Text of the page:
It’s a tale of two race cards at Aqueduct on Friday as three legs of the early pick five are for maiden 2-year-old fillies and the late pick four has a trio of allowance or optional claimers for 3-year-olds and up.
It’s an interesting program, but four of those six races are scheduled for turf. It rained in the area Monday and Tuesday, should be pleasant Wednesday and Thursday, and the forecast calls for rain again Friday.
The race 8 feature is a second-level optional-claiming turf sprint, which has 10 horses, plus four-main-track-only runners on standby, including Pete’s Play Call and Still Krz.
Regardless of surface, Battle Station, who has won on firm turf, good turf, and in the slop, looks well spotted. Trained by Wesley Ward, he knocked out his New York-bred conditions with victories in the Rego Park and Bertram Bongard stakes and then won an open first-level allowance at Saratoga before being sent to Kentucky Downs for the $257,000 Franklin-Simpson, a 6 1/2-furlong turf stakes.
Battle Station raced in contention to the stretch but then tired to finish 10th, beaten seven lengths, in the 11-horse field. He has been working steadily at Keeneland and looks ready to go with John Velazquez named to ride.
If the turf course were firm, Stolen Pistol would be a key figure, but he does not appear to be at his best over softer footing.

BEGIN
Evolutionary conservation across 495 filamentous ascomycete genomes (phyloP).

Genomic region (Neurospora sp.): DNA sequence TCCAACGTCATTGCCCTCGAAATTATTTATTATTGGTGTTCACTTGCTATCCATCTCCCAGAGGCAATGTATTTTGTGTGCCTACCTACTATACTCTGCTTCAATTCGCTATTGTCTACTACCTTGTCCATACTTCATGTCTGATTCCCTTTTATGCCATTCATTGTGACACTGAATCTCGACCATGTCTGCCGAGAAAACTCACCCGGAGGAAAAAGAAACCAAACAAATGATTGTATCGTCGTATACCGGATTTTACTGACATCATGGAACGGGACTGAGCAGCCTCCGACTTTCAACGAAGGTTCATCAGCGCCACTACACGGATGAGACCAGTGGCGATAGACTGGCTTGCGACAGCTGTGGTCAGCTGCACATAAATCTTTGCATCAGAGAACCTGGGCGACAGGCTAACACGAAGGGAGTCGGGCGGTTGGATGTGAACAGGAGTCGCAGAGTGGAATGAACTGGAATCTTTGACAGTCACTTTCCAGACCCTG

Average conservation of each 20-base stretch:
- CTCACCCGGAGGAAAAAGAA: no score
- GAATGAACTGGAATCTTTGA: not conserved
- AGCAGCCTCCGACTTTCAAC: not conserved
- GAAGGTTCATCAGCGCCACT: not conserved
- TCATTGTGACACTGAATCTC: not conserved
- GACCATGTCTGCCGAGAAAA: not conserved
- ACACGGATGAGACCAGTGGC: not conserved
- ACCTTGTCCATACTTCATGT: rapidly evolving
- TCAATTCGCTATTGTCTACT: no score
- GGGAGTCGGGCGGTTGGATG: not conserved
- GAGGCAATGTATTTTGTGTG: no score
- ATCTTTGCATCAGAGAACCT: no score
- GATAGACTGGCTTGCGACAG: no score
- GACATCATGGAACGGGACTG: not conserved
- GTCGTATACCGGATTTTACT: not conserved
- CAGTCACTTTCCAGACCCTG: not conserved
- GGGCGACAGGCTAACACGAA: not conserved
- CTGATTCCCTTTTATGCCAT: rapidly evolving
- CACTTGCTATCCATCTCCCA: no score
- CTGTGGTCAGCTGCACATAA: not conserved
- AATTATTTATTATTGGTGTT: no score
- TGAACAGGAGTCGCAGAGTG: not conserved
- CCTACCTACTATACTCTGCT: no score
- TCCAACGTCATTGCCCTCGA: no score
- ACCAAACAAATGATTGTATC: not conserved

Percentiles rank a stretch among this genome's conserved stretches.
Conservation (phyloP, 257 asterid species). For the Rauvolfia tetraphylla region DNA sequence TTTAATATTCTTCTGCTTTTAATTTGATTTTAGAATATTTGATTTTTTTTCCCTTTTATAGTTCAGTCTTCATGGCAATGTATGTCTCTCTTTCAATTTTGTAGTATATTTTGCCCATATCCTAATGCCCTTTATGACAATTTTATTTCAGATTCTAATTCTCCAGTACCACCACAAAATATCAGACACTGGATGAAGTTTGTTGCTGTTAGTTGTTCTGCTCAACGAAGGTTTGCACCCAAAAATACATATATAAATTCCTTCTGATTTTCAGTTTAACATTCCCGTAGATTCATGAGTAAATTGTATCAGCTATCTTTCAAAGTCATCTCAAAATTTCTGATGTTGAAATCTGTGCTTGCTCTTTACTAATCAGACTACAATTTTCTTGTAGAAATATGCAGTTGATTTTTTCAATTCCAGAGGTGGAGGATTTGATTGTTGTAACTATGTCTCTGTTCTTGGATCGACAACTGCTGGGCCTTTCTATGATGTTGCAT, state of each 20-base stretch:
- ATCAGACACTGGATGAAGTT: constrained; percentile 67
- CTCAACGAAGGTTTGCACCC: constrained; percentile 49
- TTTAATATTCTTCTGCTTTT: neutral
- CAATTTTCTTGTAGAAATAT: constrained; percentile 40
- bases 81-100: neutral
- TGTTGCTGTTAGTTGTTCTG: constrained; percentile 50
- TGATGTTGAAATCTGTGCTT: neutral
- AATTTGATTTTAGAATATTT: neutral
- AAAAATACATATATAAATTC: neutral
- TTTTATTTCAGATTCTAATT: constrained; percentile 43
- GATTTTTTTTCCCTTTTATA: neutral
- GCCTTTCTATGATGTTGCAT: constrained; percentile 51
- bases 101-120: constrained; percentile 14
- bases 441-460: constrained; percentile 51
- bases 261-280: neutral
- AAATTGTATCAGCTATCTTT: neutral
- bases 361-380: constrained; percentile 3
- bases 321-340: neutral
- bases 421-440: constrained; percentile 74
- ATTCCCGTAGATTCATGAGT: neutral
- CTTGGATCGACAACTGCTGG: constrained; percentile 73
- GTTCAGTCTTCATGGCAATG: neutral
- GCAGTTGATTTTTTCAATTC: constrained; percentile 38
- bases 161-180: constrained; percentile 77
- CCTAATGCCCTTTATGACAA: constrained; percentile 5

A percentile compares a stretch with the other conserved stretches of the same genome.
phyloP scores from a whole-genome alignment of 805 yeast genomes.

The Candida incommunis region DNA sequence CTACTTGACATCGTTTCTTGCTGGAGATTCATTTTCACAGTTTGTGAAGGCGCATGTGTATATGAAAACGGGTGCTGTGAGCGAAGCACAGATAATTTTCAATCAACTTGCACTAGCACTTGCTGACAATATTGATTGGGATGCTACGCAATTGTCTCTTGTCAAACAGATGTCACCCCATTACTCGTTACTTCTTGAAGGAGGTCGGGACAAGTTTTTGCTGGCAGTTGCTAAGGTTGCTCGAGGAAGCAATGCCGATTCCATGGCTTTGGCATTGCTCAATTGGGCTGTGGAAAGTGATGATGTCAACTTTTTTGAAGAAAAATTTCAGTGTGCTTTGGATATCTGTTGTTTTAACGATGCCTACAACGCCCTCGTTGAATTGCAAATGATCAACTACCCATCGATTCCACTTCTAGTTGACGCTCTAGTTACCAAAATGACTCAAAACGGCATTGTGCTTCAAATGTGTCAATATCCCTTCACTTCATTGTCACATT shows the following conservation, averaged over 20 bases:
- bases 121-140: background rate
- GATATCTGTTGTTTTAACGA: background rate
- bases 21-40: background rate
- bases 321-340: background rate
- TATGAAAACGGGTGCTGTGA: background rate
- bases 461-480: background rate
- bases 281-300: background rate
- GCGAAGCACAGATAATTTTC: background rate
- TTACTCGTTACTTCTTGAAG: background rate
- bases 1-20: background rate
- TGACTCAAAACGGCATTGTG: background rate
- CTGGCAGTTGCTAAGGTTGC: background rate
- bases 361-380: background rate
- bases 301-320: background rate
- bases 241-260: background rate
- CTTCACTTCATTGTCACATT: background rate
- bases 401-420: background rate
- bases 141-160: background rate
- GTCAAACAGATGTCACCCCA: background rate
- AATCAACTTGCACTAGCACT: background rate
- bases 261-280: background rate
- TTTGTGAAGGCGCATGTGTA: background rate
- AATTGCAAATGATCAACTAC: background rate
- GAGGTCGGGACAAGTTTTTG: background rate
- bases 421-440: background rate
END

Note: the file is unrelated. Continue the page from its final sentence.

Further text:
Dr. Shane won a first-level allowance on turf last Friday and was entered back in this race Sunday by trainer Danny Gargan. Although the quick turnaround is a concern, he is capable on turf or dirt.
Race 7, a second-level optional claimer for New York-breds over 1 1/16 miles on turf, offers a nice matchup between the 3-year-olds Gambler’s Fallacy and Way Early.
Gambler’s Fallacy has rallied from far back to win his first two starts, both for trainer Chad Brown. He won his debut over good turf and then came back to win an allowance over a yielding course.
Way Early, who is trained by George Weaver, finished second in the Grade 2 Penn Mile and fourth in the Grade 3 Kent at Delaware Park over the summer before dropping into a first-level statebred allowance at Saratoga, which he won. He returned from a two-month layoff to miss by a nose in an open first-level allowance three weeks ago.
Race 2, a maiden race for 2-year-old fillies at six furlongs on turf, features the expensive sale purchases And She’s Gone and Lady Grace, who will be making their first starts.
Bred by Claiborne Farm, And She’s Gone sold for $725,000 at the 2017 Keeneland September sale to Royal Oak Farm, a breeding facility outside Lexington, Ky. The daughter of War Front and the Arch mare Bend is now owned by the Chadds Ford Stable of Phyllis Mills Wyeth and is trained by Graham Motion.
And She’s Gone is a half-sister to both $1.1 million earner Clearly Now – who won the Swale, Bold Ruler, and Belmont Sprint Championship – and to Bendable, winner of the Desert Stormer and Beverly Lewis stakes.
Lady Grace was purchased by owner Tracy Farmer out of the Ocala Breeders’ Sales April auction of 2-year-olds for $300,000. Trained by Mark Casse, the daughter of Kantharos is a half-sister to Sis City, winner of the 2004 Demoiselle and the following year’s Ashland and Davona Dale.
This story originally appeared on DRF.com.
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